Thursday, 31 July 2008

Texturing the planet

Finally the work of making a texture for Furaha is nearing completion.

After ample deliberation I decided upon places for likely deserts, based on some understanding of Earth's climate system. I did receive help, but in the end I confess there was lots of guesswork. It was good to have that major hurdle out of the way, as I could then concentrate on creating the texture itself.

To do that, I needed to become more used to Photoshop (never mind 'proficient'). In the end I took published maps of Earth (NASA's 'Blue Marble' series), and I cut bits and pieces out of these maps, and pasted them, with some rotation if necessary, on my new map. I used some of Photoshop's tools to bridge the borders between these pieces with believable intermediaries. That took some time, mostly because I was learning this as I went along.

Having done that, it was time to create some shallow seas, done by lightening a few pixels here and there near some coasts. And there we are! The real texture is much bigger than shown here, by the way. It is probably much too light, but that was handy during construction to see what I was doing. Compared to the Blue Marble pictures, this texture is much too bright, so it will probably has to cross over to 'the dark side' before I post it on the website.

Click to see in a bigger window

That's not all though, I also worked on a programme to cover part of the land with snow and ice, depending on the season. You can see the result for Earth below. I can of course do it for Furaha, but the advantage of doing it with Earth is that the result at least allows an idea of how well it all works. The programma works by taking the distance from the nearest pole (latitude) as well as elevation into account. These are combined in such a way that the chances of snow cover are bigger as you come nearer the pole and as you get higher up.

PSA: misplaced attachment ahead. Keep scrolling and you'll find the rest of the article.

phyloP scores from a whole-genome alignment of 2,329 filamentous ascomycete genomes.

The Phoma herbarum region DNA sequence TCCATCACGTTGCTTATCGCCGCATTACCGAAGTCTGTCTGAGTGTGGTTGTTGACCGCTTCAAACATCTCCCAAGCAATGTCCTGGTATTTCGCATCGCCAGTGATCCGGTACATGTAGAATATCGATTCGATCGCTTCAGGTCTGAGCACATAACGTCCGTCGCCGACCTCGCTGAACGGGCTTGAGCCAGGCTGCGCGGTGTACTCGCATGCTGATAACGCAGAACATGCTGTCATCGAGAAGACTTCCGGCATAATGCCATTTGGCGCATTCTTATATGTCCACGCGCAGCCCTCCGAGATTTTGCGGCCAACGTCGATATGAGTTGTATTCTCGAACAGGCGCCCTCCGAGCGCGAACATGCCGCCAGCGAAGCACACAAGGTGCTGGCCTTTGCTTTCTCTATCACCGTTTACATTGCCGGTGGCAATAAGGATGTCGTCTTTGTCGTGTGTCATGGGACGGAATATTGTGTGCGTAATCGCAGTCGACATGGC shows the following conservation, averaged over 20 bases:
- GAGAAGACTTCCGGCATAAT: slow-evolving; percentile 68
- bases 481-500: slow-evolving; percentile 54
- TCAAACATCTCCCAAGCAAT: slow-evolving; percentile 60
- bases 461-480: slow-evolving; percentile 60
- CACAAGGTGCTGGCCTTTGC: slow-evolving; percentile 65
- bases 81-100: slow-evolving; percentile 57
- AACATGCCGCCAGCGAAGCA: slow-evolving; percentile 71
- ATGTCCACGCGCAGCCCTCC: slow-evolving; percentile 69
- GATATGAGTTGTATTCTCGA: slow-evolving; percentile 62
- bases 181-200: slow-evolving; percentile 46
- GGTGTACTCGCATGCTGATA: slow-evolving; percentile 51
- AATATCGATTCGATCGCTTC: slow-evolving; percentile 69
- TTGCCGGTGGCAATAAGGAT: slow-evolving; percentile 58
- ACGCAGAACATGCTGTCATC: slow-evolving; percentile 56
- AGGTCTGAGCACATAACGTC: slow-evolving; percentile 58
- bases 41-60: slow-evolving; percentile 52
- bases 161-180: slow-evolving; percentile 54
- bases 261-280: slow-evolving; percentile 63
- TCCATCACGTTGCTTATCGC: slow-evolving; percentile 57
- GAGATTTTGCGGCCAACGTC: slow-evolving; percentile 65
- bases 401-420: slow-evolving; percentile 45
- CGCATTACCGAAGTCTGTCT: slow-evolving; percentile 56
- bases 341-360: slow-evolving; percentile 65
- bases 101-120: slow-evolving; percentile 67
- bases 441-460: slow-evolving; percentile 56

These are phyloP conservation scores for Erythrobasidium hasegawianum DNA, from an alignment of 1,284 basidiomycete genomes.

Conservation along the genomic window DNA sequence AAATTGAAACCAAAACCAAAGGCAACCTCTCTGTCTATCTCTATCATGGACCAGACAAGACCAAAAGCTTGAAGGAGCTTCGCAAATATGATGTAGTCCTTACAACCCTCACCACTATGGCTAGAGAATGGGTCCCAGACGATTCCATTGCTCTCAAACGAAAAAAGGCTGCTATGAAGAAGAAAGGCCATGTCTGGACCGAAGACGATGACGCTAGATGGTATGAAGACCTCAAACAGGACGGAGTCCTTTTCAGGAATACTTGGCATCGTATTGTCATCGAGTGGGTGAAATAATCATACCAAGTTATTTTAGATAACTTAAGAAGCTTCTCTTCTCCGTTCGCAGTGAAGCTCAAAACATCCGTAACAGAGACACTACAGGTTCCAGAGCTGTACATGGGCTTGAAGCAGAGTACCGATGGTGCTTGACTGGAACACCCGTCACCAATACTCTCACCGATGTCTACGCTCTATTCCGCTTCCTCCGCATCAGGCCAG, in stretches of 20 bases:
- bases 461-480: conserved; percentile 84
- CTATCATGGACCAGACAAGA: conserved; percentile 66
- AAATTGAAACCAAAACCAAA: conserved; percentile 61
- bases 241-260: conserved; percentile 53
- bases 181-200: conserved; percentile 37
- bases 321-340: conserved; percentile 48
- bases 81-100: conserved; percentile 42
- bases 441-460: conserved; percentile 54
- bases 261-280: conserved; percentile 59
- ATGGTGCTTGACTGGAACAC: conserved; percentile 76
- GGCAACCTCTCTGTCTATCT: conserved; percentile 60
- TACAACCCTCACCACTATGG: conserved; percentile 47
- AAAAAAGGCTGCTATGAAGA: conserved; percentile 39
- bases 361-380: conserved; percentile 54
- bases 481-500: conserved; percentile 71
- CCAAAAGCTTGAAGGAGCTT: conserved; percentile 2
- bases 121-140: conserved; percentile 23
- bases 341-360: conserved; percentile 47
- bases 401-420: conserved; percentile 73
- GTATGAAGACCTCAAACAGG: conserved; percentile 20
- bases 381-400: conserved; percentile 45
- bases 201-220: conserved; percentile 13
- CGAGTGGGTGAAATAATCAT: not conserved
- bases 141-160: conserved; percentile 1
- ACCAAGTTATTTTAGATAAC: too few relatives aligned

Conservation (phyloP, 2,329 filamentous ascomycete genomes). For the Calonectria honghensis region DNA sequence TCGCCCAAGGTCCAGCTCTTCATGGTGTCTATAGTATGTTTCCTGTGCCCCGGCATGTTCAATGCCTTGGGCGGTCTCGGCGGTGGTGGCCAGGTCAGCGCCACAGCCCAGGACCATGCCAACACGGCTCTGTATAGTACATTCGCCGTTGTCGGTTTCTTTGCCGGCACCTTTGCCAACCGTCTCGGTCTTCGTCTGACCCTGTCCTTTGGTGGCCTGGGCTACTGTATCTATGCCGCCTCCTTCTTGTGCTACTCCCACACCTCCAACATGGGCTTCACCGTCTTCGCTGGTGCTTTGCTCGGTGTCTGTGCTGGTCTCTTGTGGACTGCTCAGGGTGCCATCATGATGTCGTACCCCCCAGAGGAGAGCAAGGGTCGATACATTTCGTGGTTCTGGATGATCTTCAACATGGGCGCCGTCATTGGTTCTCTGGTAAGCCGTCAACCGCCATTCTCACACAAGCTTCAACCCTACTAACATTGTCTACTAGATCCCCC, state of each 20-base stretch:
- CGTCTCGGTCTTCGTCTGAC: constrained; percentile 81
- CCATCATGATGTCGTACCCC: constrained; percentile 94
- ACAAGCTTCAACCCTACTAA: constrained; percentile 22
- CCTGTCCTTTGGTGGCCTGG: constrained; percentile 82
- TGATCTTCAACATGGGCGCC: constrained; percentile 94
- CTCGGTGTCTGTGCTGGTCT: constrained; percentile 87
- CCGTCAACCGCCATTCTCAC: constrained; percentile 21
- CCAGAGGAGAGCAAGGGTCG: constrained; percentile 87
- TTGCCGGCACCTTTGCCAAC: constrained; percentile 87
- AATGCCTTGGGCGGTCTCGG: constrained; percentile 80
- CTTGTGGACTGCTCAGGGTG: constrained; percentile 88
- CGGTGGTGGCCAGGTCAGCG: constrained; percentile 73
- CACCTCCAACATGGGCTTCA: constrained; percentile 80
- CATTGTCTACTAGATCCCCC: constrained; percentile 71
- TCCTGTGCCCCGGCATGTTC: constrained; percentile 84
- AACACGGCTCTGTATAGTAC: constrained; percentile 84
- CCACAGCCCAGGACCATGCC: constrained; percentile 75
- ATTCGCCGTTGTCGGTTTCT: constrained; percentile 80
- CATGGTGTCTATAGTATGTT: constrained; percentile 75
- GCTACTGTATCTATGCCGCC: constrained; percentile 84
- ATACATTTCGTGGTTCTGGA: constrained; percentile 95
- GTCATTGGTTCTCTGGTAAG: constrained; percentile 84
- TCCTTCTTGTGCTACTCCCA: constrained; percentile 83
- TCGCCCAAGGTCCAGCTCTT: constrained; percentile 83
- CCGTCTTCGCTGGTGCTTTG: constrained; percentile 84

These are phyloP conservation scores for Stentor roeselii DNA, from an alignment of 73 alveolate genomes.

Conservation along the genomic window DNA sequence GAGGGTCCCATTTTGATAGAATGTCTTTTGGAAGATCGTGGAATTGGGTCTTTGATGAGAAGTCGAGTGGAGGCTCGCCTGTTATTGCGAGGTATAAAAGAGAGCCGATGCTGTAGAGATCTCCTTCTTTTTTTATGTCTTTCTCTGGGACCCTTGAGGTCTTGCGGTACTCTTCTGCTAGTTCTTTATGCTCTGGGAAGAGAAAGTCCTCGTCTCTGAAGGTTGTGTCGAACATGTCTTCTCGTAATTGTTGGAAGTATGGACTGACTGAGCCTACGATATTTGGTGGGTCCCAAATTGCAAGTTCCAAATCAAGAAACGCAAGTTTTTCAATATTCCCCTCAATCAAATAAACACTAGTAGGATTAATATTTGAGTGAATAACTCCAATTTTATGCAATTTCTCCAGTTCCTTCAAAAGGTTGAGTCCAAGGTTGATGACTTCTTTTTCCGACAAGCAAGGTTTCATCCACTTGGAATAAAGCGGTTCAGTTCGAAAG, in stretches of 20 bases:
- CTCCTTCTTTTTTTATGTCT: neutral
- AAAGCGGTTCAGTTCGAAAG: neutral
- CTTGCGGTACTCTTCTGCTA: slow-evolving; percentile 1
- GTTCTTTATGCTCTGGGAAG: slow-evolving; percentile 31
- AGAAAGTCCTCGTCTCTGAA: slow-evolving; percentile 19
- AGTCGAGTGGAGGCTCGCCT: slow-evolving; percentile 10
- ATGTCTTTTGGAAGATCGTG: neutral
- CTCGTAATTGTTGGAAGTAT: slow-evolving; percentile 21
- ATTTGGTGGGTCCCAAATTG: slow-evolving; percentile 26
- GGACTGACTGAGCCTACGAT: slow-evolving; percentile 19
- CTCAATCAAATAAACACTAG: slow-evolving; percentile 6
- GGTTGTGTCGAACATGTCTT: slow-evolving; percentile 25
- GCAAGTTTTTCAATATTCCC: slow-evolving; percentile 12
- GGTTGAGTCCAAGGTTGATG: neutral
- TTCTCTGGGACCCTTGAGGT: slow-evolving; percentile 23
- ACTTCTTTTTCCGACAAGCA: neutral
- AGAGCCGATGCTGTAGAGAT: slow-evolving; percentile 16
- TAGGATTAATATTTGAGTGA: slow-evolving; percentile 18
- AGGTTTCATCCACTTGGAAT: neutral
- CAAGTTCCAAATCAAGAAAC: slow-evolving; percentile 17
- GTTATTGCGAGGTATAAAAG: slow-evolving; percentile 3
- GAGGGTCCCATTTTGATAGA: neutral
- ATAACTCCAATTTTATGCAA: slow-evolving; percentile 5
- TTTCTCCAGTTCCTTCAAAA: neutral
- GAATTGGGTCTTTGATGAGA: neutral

The same is true for the Earth: mountain tops may be covered in snow when there is no snow at all in the surrounding valleys, and the nearer you get to the equator the smaller the chances of finding a snow-covered peak are.
Where the program goes wrong is in forgetting about precipitation: the definition of a desert is a place with very little precipitation; and when there is no rain or snow, you do not get an ice cover, no matter how cold it is. The Tibetan plateau may be such a place: there should be no snow, but the programme puts it there. Oh well; that can be edited.

Click to see in a bigger window

What's left? Well, rivers, lakes, sea ice that changes with the seasons, seasonal changes in the colours of the land due to plant life, etc. Much to do yet...

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